Until last weekend, I had never heard of WeGame.com, the go-to source for videos of video games. Then, on Sunday, I got an e-mail from a casual acquaintance with the subject line “[casual acquaintance] has sent you a photo!” Naturally, I clicked the link, which took me to WeGame. The site invited me to see this photo—just as soon as I entered my e-mail password, which it promised not to remember.
The site’s tactic is dirty and obvious: When you give it your login info, it mines all the contacts from your account and fires off an identical e-mail to all of them with your name in the subject line. I got several more WeGame messages on both my Gmail and work accounts from infrequent contacts, like the friend of an ex-girlfriend’s current boyfriend. There’s nothing truly evil going on here—it appears to just be an overzealous publicity campaign on WeGame’s part. This episode of “social spamming,” however, does reveal a ripe opportunity for more pernicious spammers to get access to your accounts and cause all sorts of trouble.
There are times when it’s useful to allow a Web site to peek at your contacts list. Both Facebook and Twitter offer to search your e-mail to find friends’ profiles or user names. WeGame, which is a serious project that raised $3 million when it launched, has as much right as anyone to market itself to users’ friends via e-mail. The difference is that WeGame encourages you actually to send mail to all your contacts, firing out misleading messages if you click “yes” too many times without reading carefully. Every time I logged in, the photo my friend allegedly wanted to share was the same: a picture of two people dressed as the Mario Bros.
I signed up on WeGame with a dummy account on Monday morning to see exactly how easy it is to spam all your friends accidentally. Once I went through the sign-up process, I got to a pop-up that asked me to “confirm [my] e-mail invites.” All of the contacts in my dummy account’s address book were selected. In order to avoid spamming everyone, I had to hit cancel and start unchecking names. This actually represents progress for the site. Armin Rosen, a Columbia University senior who fell for the WeGame scheme, tells me that he “didn’t even see the list of e-mails” he was about to send when he signed up. (In response to my questions about his site’s publicity strategies, WeGame founder Jared Kim pleaded ignorance, telling me only that his “team makes pretty rapid changes” to WeGame’s functionality.)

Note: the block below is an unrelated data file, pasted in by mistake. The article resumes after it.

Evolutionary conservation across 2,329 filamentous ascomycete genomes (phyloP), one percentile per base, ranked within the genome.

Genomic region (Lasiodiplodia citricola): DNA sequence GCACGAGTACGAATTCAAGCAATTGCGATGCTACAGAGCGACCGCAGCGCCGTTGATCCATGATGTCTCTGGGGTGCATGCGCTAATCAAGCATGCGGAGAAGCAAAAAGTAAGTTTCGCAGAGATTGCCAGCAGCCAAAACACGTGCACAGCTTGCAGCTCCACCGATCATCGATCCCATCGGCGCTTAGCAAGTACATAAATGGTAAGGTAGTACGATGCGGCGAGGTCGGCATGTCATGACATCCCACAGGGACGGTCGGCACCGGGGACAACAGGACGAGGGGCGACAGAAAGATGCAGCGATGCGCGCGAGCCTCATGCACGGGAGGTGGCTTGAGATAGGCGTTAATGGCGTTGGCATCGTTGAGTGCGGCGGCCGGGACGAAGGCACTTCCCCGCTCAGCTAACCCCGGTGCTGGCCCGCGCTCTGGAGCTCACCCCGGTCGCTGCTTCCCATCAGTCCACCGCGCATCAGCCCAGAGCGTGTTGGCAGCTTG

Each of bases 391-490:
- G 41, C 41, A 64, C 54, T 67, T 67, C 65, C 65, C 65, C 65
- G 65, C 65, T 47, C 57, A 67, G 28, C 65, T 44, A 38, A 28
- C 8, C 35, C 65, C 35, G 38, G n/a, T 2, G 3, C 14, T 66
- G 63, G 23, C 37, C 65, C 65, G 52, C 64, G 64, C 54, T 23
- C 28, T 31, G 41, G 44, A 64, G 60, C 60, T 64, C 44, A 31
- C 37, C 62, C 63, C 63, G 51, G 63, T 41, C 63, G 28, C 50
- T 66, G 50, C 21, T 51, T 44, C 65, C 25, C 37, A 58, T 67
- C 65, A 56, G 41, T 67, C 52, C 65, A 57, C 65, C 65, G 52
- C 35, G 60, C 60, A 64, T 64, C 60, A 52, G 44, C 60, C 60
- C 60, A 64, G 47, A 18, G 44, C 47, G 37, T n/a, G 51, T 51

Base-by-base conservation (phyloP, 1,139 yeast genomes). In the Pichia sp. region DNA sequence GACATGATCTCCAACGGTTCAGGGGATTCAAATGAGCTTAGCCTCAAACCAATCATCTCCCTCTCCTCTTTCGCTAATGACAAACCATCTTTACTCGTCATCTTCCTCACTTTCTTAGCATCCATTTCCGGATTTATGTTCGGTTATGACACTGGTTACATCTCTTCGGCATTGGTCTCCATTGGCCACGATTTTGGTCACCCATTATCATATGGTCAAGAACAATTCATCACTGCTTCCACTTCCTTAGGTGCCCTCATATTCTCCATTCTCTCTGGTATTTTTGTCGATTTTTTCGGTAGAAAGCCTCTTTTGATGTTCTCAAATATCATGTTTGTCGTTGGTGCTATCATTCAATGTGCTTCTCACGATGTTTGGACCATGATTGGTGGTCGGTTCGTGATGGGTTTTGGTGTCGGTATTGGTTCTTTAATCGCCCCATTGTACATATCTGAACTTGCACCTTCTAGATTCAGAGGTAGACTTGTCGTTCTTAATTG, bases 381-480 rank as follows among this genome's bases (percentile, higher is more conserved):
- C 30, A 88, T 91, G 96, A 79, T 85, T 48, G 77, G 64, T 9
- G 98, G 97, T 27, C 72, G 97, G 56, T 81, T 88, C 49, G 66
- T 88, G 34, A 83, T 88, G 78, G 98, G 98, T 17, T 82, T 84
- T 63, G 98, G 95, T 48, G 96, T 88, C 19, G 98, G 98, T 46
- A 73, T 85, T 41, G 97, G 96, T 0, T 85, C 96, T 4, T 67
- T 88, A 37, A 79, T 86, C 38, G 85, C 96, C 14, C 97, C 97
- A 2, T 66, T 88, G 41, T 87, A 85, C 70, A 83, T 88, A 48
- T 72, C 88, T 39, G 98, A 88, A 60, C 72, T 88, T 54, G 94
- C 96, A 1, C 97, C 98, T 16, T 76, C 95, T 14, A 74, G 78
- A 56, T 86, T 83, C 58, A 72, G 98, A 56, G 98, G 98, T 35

I can’t remember the last time I saw any piece of old-school spam that looked believable. The spelling and grammar are often hopelessly mangled, and we’ve all learned not to open weird attachments or send strangers our bank account information. But notes like the one from WeGame are a new breed. Because we are so accustomed to interacting with friends over social networking sites, getting an e-mail about a photo link doesn’t seem strange. Sites that pose as social networks are the new spammers, and they’re a lot harder to sniff out than the traditional penis enlargement and fake Rolex watch crowd.